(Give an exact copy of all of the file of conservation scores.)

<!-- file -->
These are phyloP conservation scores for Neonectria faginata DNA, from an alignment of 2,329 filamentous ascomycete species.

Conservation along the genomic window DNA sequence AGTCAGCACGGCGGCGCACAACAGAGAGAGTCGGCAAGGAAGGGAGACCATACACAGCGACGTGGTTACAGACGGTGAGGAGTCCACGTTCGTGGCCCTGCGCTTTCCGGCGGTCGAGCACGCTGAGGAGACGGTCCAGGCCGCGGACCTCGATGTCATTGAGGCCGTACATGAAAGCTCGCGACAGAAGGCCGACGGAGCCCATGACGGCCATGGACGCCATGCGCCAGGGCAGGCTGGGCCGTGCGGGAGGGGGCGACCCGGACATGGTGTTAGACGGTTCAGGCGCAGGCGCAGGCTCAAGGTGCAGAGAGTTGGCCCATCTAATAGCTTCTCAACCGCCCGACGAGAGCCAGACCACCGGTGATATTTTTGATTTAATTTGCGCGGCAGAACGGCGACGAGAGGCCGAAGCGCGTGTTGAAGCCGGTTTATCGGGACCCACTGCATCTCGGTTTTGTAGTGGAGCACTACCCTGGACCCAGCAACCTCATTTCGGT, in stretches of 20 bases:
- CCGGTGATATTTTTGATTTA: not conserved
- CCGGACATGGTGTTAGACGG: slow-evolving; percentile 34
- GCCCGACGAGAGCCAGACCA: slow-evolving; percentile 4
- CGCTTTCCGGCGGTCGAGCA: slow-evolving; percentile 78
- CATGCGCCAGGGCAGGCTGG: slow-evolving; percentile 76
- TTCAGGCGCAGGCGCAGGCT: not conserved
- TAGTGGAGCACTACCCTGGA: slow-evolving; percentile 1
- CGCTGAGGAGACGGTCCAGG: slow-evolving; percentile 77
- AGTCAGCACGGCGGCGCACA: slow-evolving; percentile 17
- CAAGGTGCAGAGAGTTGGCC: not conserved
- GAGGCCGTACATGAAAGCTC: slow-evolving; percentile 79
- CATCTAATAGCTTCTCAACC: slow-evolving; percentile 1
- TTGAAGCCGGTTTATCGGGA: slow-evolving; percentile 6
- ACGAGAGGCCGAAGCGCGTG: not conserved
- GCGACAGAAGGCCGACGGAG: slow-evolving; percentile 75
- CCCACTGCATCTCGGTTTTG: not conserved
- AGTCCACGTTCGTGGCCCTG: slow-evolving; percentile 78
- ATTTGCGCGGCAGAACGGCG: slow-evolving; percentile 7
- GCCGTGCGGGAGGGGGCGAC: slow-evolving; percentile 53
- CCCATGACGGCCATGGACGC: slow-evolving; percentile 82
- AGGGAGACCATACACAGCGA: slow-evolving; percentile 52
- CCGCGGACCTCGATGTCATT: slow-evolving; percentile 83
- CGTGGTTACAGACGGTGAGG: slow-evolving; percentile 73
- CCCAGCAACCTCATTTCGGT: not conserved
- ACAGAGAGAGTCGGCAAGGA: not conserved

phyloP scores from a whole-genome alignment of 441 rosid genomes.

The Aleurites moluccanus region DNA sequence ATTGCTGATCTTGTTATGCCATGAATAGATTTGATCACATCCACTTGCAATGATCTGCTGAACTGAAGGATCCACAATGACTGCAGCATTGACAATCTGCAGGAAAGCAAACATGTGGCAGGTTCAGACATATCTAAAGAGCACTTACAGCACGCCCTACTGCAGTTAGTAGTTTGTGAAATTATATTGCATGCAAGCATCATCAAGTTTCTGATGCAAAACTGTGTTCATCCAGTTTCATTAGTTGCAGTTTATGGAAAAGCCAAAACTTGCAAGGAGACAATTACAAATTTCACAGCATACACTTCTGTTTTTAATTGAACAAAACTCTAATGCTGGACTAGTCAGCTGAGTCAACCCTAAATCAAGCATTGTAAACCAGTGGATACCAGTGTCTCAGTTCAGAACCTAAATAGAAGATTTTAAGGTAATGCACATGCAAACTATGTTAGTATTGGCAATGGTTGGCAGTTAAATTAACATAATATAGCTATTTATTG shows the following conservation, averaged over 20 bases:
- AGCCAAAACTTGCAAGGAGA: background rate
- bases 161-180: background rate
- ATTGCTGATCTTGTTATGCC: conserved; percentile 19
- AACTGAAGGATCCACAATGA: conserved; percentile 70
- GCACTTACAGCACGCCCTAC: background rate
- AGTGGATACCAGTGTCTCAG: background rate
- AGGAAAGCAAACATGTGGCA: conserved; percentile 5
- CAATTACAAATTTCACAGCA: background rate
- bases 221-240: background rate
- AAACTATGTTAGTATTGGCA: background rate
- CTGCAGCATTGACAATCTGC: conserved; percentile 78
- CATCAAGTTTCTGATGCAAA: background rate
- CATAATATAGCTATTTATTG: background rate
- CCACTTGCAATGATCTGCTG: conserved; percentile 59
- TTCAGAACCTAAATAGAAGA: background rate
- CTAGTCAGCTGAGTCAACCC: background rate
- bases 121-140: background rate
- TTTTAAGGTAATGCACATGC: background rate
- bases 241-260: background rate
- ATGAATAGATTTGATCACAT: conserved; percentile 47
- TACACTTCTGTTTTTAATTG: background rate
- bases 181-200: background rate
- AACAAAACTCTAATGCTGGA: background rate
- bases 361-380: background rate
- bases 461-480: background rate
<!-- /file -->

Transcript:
These are phyloP conservation scores for Neonectria faginata DNA, from an alignment of 2,329 filamentous ascomycete species.

Conservation along the genomic window DNA sequence AGTCAGCACGGCGGCGCACAACAGAGAGAGTCGGCAAGGAAGGGAGACCATACACAGCGACGTGGTTACAGACGGTGAGGAGTCCACGTTCGTGGCCCTGCGCTTTCCGGCGGTCGAGCACGCTGAGGAGACGGTCCAGGCCGCGGACCTCGATGTCATTGAGGCCGTACATGAAAGCTCGCGACAGAAGGCCGACGGAGCCCATGACGGCCATGGACGCCATGCGCCAGGGCAGGCTGGGCCGTGCGGGAGGGGGCGACCCGGACATGGTGTTAGACGGTTCAGGCGCAGGCGCAGGCTCAAGGTGCAGAGAGTTGGCCCATCTAATAGCTTCTCAACCGCCCGACGAGAGCCAGACCACCGGTGATATTTTTGATTTAATTTGCGCGGCAGAACGGCGACGAGAGGCCGAAGCGCGTGTTGAAGCCGGTTTATCGGGACCCACTGCATCTCGGTTTTGTAGTGGAGCACTACCCTGGACCCAGCAACCTCATTTCGGT, in stretches of 20 bases:
- CCGGTGATATTTTTGATTTA: not conserved
- CCGGACATGGTGTTAGACGG: slow-evolving; percentile 34
- GCCCGACGAGAGCCAGACCA: slow-evolving; percentile 4
- CGCTTTCCGGCGGTCGAGCA: slow-evolving; percentile 78
- CATGCGCCAGGGCAGGCTGG: slow-evolving; percentile 76
- TTCAGGCGCAGGCGCAGGCT: not conserved
- TAGTGGAGCACTACCCTGGA: slow-evolving; percentile 1
- CGCTGAGGAGACGGTCCAGG: slow-evolving; percentile 77
- AGTCAGCACGGCGGCGCACA: slow-evolving; percentile 17
- CAAGGTGCAGAGAGTTGGCC: not conserved
- GAGGCCGTACATGAAAGCTC: slow-evolving; percentile 79
- CATCTAATAGCTTCTCAACC: slow-evolving; percentile 1
- TTGAAGCCGGTTTATCGGGA: slow-evolving; percentile 6
- ACGAGAGGCCGAAGCGCGTG: not conserved
- GCGACAGAAGGCCGACGGAG: slow-evolving; percentile 75
- CCCACTGCATCTCGGTTTTG: not conserved
- AGTCCACGTTCGTGGCCCTG: slow-evolving; percentile 78
- ATTTGCGCGGCAGAACGGCG: slow-evolving; percentile 7
- GCCGTGCGGGAGGGGGCGAC: slow-evolving; percentile 53
- CCCATGACGGCCATGGACGC: slow-evolving; percentile 82
- AGGGAGACCATACACAGCGA: slow-evolving; percentile 52
- CCGCGGACCTCGATGTCATT: slow-evolving; percentile 83
- CGTGGTTACAGACGGTGAGG: slow-evolving; percentile 73
- CCCAGCAACCTCATTTCGGT: not conserved
- ACAGAGAGAGTCGGCAAGGA: not conserved

phyloP scores from a whole-genome alignment of 441 rosid genomes.

The Aleurites moluccanus region DNA sequence ATTGCTGATCTTGTTATGCCATGAATAGATTTGATCACATCCACTTGCAATGATCTGCTGAACTGAAGGATCCACAATGACTGCAGCATTGACAATCTGCAGGAAAGCAAACATGTGGCAGGTTCAGACATATCTAAAGAGCACTTACAGCACGCCCTACTGCAGTTAGTAGTTTGTGAAATTATATTGCATGCAAGCATCATCAAGTTTCTGATGCAAAACTGTGTTCATCCAGTTTCATTAGTTGCAGTTTATGGAAAAGCCAAAACTTGCAAGGAGACAATTACAAATTTCACAGCATACACTTCTGTTTTTAATTGAACAAAACTCTAATGCTGGACTAGTCAGCTGAGTCAACCCTAAATCAAGCATTGTAAACCAGTGGATACCAGTGTCTCAGTTCAGAACCTAAATAGAAGATTTTAAGGTAATGCACATGCAAACTATGTTAGTATTGGCAATGGTTGGCAGTTAAATTAACATAATATAGCTATTTATTG shows the following conservation, averaged over 20 bases:
- AGCCAAAACTTGCAAGGAGA: background rate
- bases 161-180: background rate
- ATTGCTGATCTTGTTATGCC: conserved; percentile 19
- AACTGAAGGATCCACAATGA: conserved; percentile 70
- GCACTTACAGCACGCCCTAC: background rate
- AGTGGATACCAGTGTCTCAG: background rate
- AGGAAAGCAAACATGTGGCA: conserved; percentile 5
- CAATTACAAATTTCACAGCA: background rate
- bases 221-240: background rate
- AAACTATGTTAGTATTGGCA: background rate
- CTGCAGCATTGACAATCTGC: conserved; percentile 78
- CATCAAGTTTCTGATGCAAA: background rate
- CATAATATAGCTATTTATTG: background rate
- CCACTTGCAATGATCTGCTG: conserved; percentile 59
- TTCAGAACCTAAATAGAAGA: background rate
- CTAGTCAGCTGAGTCAACCC: background rate
- bases 121-140: background rate
- TTTTAAGGTAATGCACATGC: background rate
- bases 241-260: background rate
- ATGAATAGATTTGATCACAT: conserved; percentile 47
- TACACTTCTGTTTTTAATTG: background rate
- bases 181-200: background rate
- AACAAAACTCTAATGCTGGA: background rate
- bases 361-380: background rate
- bases 461-480: background rate